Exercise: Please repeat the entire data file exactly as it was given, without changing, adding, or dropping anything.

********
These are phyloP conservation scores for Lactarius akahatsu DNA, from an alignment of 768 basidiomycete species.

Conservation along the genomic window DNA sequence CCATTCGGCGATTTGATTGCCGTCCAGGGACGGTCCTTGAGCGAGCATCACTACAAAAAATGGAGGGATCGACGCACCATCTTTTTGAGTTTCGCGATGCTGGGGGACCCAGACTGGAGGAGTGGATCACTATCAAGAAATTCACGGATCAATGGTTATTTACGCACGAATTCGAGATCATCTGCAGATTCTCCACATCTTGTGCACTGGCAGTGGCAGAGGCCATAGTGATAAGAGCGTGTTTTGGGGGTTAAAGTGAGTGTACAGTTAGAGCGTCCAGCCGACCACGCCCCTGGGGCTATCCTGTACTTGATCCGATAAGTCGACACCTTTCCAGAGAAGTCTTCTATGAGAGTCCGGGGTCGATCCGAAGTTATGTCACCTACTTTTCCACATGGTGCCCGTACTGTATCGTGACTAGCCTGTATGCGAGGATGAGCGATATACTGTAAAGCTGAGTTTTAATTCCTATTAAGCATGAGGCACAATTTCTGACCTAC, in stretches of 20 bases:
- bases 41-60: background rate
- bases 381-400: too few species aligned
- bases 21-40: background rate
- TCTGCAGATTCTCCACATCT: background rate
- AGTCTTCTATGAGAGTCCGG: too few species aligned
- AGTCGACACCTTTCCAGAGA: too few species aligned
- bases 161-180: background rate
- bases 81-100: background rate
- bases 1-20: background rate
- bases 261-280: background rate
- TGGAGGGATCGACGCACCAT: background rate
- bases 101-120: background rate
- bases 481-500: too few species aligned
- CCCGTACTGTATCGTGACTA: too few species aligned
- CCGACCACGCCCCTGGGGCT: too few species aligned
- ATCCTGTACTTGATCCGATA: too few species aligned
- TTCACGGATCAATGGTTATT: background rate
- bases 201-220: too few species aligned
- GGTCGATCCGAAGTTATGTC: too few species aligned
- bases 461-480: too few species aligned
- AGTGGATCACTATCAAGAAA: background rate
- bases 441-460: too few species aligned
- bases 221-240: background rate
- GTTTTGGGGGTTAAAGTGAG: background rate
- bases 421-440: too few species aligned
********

These are phyloP conservation scores for Lactarius akahatsu DNA, from an alignment of 768 basidiomycete species.

Conservation along the genomic window DNA sequence CCATTCGGCGATTTGATTGCCGTCCAGGGACGGTCCTTGAGCGAGCATCACTACAAAAAATGGAGGGATCGACGCACCATCTTTTTGAGTTTCGCGATGCTGGGGGACCCAGACTGGAGGAGTGGATCACTATCAAGAAATTCACGGATCAATGGTTATTTACGCACGAATTCGAGATCATCTGCAGATTCTCCACATCTTGTGCACTGGCAGTGGCAGAGGCCATAGTGATAAGAGCGTGTTTTGGGGGTTAAAGTGAGTGTACAGTTAGAGCGTCCAGCCGACCACGCCCCTGGGGCTATCCTGTACTTGATCCGATAAGTCGACACCTTTCCAGAGAAGTCTTCTATGAGAGTCCGGGGTCGATCCGAAGTTATGTCACCTACTTTTCCACATGGTGCCCGTACTGTATCGTGACTAGCCTGTATGCGAGGATGAGCGATATACTGTAAAGCTGAGTTTTAATTCCTATTAAGCATGAGGCACAATTTCTGACCTAC, in stretches of 20 bases:
- bases 41-60: background rate
- bases 381-400: too few species aligned
- bases 21-40: background rate
- TCTGCAGATTCTCCACATCT: background rate
- AGTCTTCTATGAGAGTCCGG: too few species aligned
- AGTCGACACCTTTCCAGAGA: too few species aligned
- bases 161-180: background rate
- bases 81-100: background rate
- bases 1-20: background rate
- bases 261-280: background rate
- TGGAGGGATCGACGCACCAT: background rate
- bases 101-120: background rate
- bases 481-500: too few species aligned
- CCCGTACTGTATCGTGACTA: too few species aligned
- CCGACCACGCCCCTGGGGCT: too few species aligned
- ATCCTGTACTTGATCCGATA: too few species aligned
- TTCACGGATCAATGGTTATT: background rate
- bases 201-220: too few species aligned
- GGTCGATCCGAAGTTATGTC: too few species aligned
- bases 461-480: too few species aligned
- AGTGGATCACTATCAAGAAA: background rate
- bases 441-460: too few species aligned
- bases 221-240: background rate
- GTTTTGGGGGTTAAAGTGAG: background rate
- bases 421-440: too few species aligned